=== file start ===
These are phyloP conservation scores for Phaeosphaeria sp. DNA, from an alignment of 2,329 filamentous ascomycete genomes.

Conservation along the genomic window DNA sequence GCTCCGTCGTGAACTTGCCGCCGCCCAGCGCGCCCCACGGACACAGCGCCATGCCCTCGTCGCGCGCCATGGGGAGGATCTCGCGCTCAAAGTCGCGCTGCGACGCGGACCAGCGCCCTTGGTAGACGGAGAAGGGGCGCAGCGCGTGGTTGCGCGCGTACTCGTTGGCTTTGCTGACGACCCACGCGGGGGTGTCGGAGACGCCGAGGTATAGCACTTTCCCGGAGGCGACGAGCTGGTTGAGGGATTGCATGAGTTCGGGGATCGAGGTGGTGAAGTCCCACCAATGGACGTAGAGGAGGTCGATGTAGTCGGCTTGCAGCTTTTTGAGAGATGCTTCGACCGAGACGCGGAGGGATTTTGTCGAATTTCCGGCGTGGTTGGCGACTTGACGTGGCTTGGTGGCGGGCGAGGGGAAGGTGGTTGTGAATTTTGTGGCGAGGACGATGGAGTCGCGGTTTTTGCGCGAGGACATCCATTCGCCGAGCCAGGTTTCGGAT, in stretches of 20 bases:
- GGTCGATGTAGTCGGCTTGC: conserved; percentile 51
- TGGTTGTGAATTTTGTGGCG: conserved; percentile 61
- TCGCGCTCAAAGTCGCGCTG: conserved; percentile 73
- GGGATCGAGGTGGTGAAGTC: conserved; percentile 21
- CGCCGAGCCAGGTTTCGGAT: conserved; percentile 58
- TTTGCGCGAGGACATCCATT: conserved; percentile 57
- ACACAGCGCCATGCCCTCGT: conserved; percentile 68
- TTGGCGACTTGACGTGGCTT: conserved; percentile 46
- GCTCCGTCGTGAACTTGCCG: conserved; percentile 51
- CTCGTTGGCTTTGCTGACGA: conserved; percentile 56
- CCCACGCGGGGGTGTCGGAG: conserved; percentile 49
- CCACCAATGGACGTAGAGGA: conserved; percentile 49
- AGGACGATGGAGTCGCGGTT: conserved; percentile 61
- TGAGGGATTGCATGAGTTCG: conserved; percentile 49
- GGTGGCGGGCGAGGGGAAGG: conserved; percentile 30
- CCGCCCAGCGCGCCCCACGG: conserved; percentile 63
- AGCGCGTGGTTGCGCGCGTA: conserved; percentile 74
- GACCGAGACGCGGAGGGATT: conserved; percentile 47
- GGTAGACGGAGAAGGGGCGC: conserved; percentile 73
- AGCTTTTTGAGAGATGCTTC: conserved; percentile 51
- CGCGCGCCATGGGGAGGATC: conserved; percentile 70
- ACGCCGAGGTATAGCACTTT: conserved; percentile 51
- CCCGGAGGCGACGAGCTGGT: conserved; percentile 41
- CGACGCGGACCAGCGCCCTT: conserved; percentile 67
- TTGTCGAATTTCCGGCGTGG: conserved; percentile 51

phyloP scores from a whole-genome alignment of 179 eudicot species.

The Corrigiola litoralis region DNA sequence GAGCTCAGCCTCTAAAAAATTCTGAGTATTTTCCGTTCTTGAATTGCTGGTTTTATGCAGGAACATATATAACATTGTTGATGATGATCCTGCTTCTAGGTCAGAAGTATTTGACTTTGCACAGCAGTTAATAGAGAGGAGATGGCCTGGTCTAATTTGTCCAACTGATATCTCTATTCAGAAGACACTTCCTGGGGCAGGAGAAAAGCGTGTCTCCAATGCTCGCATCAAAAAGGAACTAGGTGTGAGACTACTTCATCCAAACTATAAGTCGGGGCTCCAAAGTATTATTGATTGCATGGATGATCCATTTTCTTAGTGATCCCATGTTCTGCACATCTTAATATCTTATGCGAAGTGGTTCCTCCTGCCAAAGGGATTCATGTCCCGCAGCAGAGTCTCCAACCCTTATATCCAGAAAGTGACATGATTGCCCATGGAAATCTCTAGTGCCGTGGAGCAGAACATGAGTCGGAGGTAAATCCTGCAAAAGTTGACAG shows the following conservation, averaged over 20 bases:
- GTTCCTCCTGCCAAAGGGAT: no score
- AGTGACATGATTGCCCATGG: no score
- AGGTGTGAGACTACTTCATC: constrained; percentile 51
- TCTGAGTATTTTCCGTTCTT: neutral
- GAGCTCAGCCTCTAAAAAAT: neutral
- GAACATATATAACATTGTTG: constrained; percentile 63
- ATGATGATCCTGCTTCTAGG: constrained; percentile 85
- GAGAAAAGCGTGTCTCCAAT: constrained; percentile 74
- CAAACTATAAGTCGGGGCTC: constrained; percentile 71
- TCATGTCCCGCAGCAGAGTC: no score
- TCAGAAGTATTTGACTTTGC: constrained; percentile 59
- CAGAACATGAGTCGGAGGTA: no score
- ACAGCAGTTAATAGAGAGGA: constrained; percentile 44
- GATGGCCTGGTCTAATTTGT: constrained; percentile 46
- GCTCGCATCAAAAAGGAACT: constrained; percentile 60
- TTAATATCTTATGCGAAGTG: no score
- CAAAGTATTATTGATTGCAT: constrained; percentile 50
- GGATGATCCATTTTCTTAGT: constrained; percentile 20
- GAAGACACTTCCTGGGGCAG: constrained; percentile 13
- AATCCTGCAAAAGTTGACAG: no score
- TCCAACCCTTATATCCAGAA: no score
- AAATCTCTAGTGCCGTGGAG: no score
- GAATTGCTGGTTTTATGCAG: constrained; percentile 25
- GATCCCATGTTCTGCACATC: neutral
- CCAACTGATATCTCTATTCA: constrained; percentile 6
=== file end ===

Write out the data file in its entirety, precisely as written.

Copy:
These are phyloP conservation scores for Phaeosphaeria sp. DNA, from an alignment of 2,329 filamentous ascomycete genomes.

Conservation along the genomic window DNA sequence GCTCCGTCGTGAACTTGCCGCCGCCCAGCGCGCCCCACGGACACAGCGCCATGCCCTCGTCGCGCGCCATGGGGAGGATCTCGCGCTCAAAGTCGCGCTGCGACGCGGACCAGCGCCCTTGGTAGACGGAGAAGGGGCGCAGCGCGTGGTTGCGCGCGTACTCGTTGGCTTTGCTGACGACCCACGCGGGGGTGTCGGAGACGCCGAGGTATAGCACTTTCCCGGAGGCGACGAGCTGGTTGAGGGATTGCATGAGTTCGGGGATCGAGGTGGTGAAGTCCCACCAATGGACGTAGAGGAGGTCGATGTAGTCGGCTTGCAGCTTTTTGAGAGATGCTTCGACCGAGACGCGGAGGGATTTTGTCGAATTTCCGGCGTGGTTGGCGACTTGACGTGGCTTGGTGGCGGGCGAGGGGAAGGTGGTTGTGAATTTTGTGGCGAGGACGATGGAGTCGCGGTTTTTGCGCGAGGACATCCATTCGCCGAGCCAGGTTTCGGAT, in stretches of 20 bases:
- GGTCGATGTAGTCGGCTTGC: conserved; percentile 51
- TGGTTGTGAATTTTGTGGCG: conserved; percentile 61
- TCGCGCTCAAAGTCGCGCTG: conserved; percentile 73
- GGGATCGAGGTGGTGAAGTC: conserved; percentile 21
- CGCCGAGCCAGGTTTCGGAT: conserved; percentile 58
- TTTGCGCGAGGACATCCATT: conserved; percentile 57
- ACACAGCGCCATGCCCTCGT: conserved; percentile 68
- TTGGCGACTTGACGTGGCTT: conserved; percentile 46
- GCTCCGTCGTGAACTTGCCG: conserved; percentile 51
- CTCGTTGGCTTTGCTGACGA: conserved; percentile 56
- CCCACGCGGGGGTGTCGGAG: conserved; percentile 49
- CCACCAATGGACGTAGAGGA: conserved; percentile 49
- AGGACGATGGAGTCGCGGTT: conserved; percentile 61
- TGAGGGATTGCATGAGTTCG: conserved; percentile 49
- GGTGGCGGGCGAGGGGAAGG: conserved; percentile 30
- CCGCCCAGCGCGCCCCACGG: conserved; percentile 63
- AGCGCGTGGTTGCGCGCGTA: conserved; percentile 74
- GACCGAGACGCGGAGGGATT: conserved; percentile 47
- GGTAGACGGAGAAGGGGCGC: conserved; percentile 73
- AGCTTTTTGAGAGATGCTTC: conserved; percentile 51
- CGCGCGCCATGGGGAGGATC: conserved; percentile 70
- ACGCCGAGGTATAGCACTTT: conserved; percentile 51
- CCCGGAGGCGACGAGCTGGT: conserved; percentile 41
- CGACGCGGACCAGCGCCCTT: conserved; percentile 67
- TTGTCGAATTTCCGGCGTGG: conserved; percentile 51

phyloP scores from a whole-genome alignment of 179 eudicot species.

The Corrigiola litoralis region DNA sequence GAGCTCAGCCTCTAAAAAATTCTGAGTATTTTCCGTTCTTGAATTGCTGGTTTTATGCAGGAACATATATAACATTGTTGATGATGATCCTGCTTCTAGGTCAGAAGTATTTGACTTTGCACAGCAGTTAATAGAGAGGAGATGGCCTGGTCTAATTTGTCCAACTGATATCTCTATTCAGAAGACACTTCCTGGGGCAGGAGAAAAGCGTGTCTCCAATGCTCGCATCAAAAAGGAACTAGGTGTGAGACTACTTCATCCAAACTATAAGTCGGGGCTCCAAAGTATTATTGATTGCATGGATGATCCATTTTCTTAGTGATCCCATGTTCTGCACATCTTAATATCTTATGCGAAGTGGTTCCTCCTGCCAAAGGGATTCATGTCCCGCAGCAGAGTCTCCAACCCTTATATCCAGAAAGTGACATGATTGCCCATGGAAATCTCTAGTGCCGTGGAGCAGAACATGAGTCGGAGGTAAATCCTGCAAAAGTTGACAG shows the following conservation, averaged over 20 bases:
- GTTCCTCCTGCCAAAGGGAT: no score
- AGTGACATGATTGCCCATGG: no score
- AGGTGTGAGACTACTTCATC: constrained; percentile 51
- TCTGAGTATTTTCCGTTCTT: neutral
- GAGCTCAGCCTCTAAAAAAT: neutral
- GAACATATATAACATTGTTG: constrained; percentile 63
- ATGATGATCCTGCTTCTAGG: constrained; percentile 85
- GAGAAAAGCGTGTCTCCAAT: constrained; percentile 74
- CAAACTATAAGTCGGGGCTC: constrained; percentile 71
- TCATGTCCCGCAGCAGAGTC: no score
- TCAGAAGTATTTGACTTTGC: constrained; percentile 59
- CAGAACATGAGTCGGAGGTA: no score
- ACAGCAGTTAATAGAGAGGA: constrained; percentile 44
- GATGGCCTGGTCTAATTTGT: constrained; percentile 46
- GCTCGCATCAAAAAGGAACT: constrained; percentile 60
- TTAATATCTTATGCGAAGTG: no score
- CAAAGTATTATTGATTGCAT: constrained; percentile 50
- GGATGATCCATTTTCTTAGT: constrained; percentile 20
- GAAGACACTTCCTGGGGCAG: constrained; percentile 13
- AATCCTGCAAAAGTTGACAG: no score
- TCCAACCCTTATATCCAGAA: no score
- AAATCTCTAGTGCCGTGGAG: no score
- GAATTGCTGGTTTTATGCAG: constrained; percentile 25
- GATCCCATGTTCTGCACATC: neutral
- CCAACTGATATCTCTATTCA: constrained; percentile 6